A new urine based diagnostic test has been designed by the researchers at University of East Anglia for prostate cancer patients. This test can detect patients who are at ‘intermediate risk’ allowing them to benefit from active surveillance and avoid immediate treatment.
Prostate cancer is one of the most common cancer affecting men worldwide. Importantly, these cancers develop slowly, and majority of the affected individuals may not require any treatment during their lifetime. The most commonly used diagnostic tests for prostate cancers include blood tests, digital rectal examination (DRE), MRI scan and invasive biopsy. Despite these diagnostic test and checks, it is very difficult for the clinicians to predict whether the tumor will progress to an aggressive form or not, which consequently makes it hard to decide the course of treatment. To address these diagnostic issues, the team had previously developed a urine-based test called as Prostate Urine Risk (PUR) test, which can identify men with low and high-risk prostate cancers. Recently, the researchers have fine tuned the test which can successfully diagnose patients with intermediate risk- for whom the therapeutic options have been relatively less clear.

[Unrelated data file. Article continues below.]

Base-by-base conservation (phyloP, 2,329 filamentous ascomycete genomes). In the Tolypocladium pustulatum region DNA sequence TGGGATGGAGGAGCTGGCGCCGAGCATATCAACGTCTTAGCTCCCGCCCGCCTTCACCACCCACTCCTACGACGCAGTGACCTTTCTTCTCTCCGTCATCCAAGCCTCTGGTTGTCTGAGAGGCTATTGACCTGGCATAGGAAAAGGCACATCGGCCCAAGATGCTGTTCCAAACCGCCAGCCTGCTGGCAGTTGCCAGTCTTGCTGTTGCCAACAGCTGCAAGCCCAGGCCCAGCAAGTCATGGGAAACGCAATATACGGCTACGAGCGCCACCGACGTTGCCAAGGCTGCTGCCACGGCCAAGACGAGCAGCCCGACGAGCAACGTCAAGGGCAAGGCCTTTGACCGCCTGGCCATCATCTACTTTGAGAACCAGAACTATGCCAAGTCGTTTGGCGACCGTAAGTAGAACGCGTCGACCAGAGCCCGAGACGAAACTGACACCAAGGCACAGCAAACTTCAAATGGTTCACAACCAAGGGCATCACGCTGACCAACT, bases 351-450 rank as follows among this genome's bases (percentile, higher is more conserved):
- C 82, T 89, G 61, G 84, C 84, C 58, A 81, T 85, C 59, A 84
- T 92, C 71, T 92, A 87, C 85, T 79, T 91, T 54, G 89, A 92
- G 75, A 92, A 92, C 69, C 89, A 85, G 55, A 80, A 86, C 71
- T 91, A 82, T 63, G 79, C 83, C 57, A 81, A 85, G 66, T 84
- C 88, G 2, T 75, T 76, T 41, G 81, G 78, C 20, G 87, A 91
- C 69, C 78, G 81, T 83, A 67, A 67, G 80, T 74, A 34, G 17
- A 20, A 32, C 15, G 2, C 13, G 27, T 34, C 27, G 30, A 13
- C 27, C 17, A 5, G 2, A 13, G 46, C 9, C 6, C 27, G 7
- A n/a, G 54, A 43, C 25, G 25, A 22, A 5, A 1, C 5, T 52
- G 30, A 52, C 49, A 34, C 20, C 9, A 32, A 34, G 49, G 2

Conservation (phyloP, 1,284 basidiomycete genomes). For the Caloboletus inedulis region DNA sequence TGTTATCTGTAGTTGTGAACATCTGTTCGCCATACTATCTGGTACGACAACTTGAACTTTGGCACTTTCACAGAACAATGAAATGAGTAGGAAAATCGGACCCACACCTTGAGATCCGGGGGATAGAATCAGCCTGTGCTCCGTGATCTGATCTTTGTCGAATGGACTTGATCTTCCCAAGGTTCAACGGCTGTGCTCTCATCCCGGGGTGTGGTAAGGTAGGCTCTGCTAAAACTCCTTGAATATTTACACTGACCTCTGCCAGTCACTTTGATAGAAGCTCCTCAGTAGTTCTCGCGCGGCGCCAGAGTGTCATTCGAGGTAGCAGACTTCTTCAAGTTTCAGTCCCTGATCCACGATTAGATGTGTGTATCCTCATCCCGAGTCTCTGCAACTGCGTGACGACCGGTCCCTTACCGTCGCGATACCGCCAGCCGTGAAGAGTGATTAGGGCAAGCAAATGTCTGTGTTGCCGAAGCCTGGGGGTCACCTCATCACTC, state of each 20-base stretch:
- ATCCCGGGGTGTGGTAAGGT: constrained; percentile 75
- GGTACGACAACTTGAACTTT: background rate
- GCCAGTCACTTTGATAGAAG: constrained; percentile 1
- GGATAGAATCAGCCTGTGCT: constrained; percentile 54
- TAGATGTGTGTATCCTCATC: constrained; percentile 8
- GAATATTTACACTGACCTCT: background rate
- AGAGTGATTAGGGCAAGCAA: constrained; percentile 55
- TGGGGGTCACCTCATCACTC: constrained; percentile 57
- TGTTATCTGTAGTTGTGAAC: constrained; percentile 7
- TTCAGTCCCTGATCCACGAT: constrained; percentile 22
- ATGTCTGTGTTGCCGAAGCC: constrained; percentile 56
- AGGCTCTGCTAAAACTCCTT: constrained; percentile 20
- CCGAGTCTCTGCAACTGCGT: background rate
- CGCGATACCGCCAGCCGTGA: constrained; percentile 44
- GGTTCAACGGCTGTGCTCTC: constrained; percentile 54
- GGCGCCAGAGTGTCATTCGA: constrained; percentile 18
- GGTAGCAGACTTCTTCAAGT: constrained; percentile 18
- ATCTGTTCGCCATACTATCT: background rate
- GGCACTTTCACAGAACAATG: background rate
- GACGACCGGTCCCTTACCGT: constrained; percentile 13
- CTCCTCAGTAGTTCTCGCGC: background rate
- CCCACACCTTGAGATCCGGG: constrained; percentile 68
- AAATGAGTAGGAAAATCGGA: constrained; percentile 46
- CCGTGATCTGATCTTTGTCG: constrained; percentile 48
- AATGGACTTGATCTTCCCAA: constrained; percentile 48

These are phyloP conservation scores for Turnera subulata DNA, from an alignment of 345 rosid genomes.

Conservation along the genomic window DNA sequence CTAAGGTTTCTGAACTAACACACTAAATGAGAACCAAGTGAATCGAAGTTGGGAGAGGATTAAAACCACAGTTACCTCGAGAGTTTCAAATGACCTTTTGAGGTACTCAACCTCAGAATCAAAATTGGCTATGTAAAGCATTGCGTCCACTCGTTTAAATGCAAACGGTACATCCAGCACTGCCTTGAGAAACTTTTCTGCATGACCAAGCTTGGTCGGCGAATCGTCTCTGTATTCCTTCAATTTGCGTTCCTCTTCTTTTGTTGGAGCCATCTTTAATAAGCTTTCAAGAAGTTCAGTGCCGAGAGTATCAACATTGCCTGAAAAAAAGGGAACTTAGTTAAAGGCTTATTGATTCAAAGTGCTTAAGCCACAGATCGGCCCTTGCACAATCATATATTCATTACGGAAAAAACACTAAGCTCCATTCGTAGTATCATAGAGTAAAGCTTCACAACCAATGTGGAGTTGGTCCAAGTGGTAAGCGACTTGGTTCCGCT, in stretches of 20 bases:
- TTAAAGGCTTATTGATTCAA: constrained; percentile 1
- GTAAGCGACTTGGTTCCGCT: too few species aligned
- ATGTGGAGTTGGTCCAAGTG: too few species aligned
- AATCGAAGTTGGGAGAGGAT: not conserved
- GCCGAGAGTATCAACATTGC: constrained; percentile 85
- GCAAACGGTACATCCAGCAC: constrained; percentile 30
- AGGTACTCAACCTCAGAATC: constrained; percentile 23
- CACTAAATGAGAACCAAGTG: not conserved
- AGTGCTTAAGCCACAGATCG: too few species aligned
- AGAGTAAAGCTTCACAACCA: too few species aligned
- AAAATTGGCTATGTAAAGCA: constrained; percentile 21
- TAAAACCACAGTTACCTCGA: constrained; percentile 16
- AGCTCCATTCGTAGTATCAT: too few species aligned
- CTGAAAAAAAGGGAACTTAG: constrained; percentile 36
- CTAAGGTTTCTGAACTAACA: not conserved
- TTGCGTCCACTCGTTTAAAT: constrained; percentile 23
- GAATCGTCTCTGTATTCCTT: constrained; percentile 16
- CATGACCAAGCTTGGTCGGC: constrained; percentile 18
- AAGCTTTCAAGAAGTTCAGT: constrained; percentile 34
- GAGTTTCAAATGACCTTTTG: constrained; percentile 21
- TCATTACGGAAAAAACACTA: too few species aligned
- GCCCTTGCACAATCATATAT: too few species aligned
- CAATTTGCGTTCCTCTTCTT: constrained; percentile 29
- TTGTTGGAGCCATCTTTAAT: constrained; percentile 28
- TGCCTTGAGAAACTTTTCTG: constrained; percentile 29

The Lead researcher Dr Jeremy Clark of the study said: “While prostate cancer is responsible for a large proportion of all male cancer deaths, it is more commonly a disease men die with, rather than from. Therefore, there is a desperate need for improvements in diagnosing and predicting outcomes for prostate cancer patients to minimize over-diagnosis and over-treatment while appropriately treating men with aggressive disease, especially if this can be done without taking an invasive biopsy.’
It is known that disease progression in intermediate-risk men is associated with the presence of increasing amounts of Gleason pattern 4 cancer in their prostate. This study shows that the PUR test can assess the amount of Gleason pattern 4 without the need for a biopsy. The researchers aim to validate their findings in a much larger cohort of men using samples collected from patients by post.